Several years ago, when the economy was crashing, Ventura officials, in response to homeless people sleeping in their cars in random spots all over the city, decided to spearhead a program that would allow individuals who met certain qualifications to sleep in their cars on designated private property; these property owners were in partnership with the city. When that program was approved, there was an outcry from the public, saying that if the city allowed the homeless to sleep in their cars, then the streets would fill up with homeless people in their vehicles from all over the country.

Days, weeks and then months passed after implementing the program, and the worst to be feared didn’t come true. Though the number of homeless people did spike at that time, they were casualties of the economy — many of these people had nothing, not even a car. Because the program had certain criteria — not an optimal situation for the homeless who prefer not to be scrutinized — and people who slept in their cars elsewhere in the city were still subject to citations and fines, the anticipated calamity of being overrun with homeless people in their vehicles was simply overblown. The city of Ventura also had specific language in the criteria of the program that would not draw outsiders; and though the law was changed so that a person caught sleeping in his or her car would be given a warning first, and not an automatic citation, it still didn’t attract a flood of people as the public had feared.

Ventura and other cities in the county have varying laws that limit what the homeless can do, including sleeping, loitering and panhandling in public places; and various agencies throughout the county have been working together to end homelessness, specifically focusing on offering more services and permanent housing. Assemblyman Tom Ammiano, D-San Francisco, however, has a whole different take on how the homeless should be treated and what they should be able to do, and it’s gaining traction in Sacramento.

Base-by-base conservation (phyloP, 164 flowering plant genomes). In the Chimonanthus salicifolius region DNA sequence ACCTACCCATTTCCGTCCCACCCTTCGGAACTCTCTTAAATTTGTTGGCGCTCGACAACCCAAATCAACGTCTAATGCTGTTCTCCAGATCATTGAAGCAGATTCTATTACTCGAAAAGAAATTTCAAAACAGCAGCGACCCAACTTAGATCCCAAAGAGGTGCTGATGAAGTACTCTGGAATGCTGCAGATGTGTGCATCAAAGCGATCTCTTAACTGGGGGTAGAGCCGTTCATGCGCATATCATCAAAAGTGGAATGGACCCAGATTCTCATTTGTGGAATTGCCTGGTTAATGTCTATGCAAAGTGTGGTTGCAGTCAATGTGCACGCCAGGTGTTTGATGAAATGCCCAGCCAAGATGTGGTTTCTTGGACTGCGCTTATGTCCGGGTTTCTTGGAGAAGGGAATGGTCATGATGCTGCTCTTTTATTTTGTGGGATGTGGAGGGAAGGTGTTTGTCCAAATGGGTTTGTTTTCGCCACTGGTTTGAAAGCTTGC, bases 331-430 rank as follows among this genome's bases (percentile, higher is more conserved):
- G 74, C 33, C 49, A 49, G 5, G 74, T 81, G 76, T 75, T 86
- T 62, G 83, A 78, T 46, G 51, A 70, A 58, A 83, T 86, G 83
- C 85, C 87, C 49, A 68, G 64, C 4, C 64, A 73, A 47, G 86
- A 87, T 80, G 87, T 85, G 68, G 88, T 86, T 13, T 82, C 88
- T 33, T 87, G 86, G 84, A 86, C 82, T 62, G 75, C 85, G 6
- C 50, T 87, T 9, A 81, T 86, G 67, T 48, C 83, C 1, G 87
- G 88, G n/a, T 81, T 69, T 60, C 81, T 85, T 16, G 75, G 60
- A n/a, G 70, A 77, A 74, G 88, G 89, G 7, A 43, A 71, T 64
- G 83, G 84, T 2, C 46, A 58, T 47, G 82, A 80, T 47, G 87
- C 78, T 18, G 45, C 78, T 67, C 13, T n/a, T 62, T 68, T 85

Ammiano’s Homeless Person’s Bill of Rights and Fairness Act, which would grant homeless people in California the right to rest in public spaces, including sidewalks, without the threat of arrest, among other rights, and requires that local governments provide access to bathrooms and showers, passed the Assembly Judiciary Committee on a 7-2 party-line vote last week. It is now on its way to the Assembly floor. The law, if passed, would supersede local ordinances and thereby take the power out of the hands of local governments and give local leaders yet another level of bureaucracy to get through when handling homeless issues.

Though Ammiano’s bill may come across as compassionate legislation for those who are at their worst in life, it negates the fact that all cities and counties have varying degrees of issues and problems with the homeless. For example, in Ventura, while the city does have an ordinance that prevents the homeless from sleeping on sidewalks, it specifically applies to Downtown, not the entire city. Clearly, this ordinance targets an area that had been suffering from vagrancy, and it created a compassionate balance by not prohibiting it everywhere. Ammiano’s bill wipes away all the work of local leaders and law enforcement to curtail homelessness, and it gives the homeless immunity for some of their actions that could and have been proven to be detrimental to others around them.

While yet another well-intentioned law, the repercussions are too numerous to support. By giving the homeless such rights, we are encouraging more unhealthy and even destructive behavior while disregarding the impacts on the businesses that are struggling to stay open and are actively working to contribute to society. We support the idea of more services, more pathways to permanent housing, but we certainly can’t stand behind any sort of law that might encourage more to become homeless. Contact your local assemblymen, Jeff Gorell, R-Camarillo, and Das Williams, D-Santa Barbara, and urge them to vote no on the Homeless Person’s Bill of Rights and Fairness Act. It’s simply not an act of compassion to enable more to sleep on the streets and take the ability away from local governments to handle their specific homeless issues.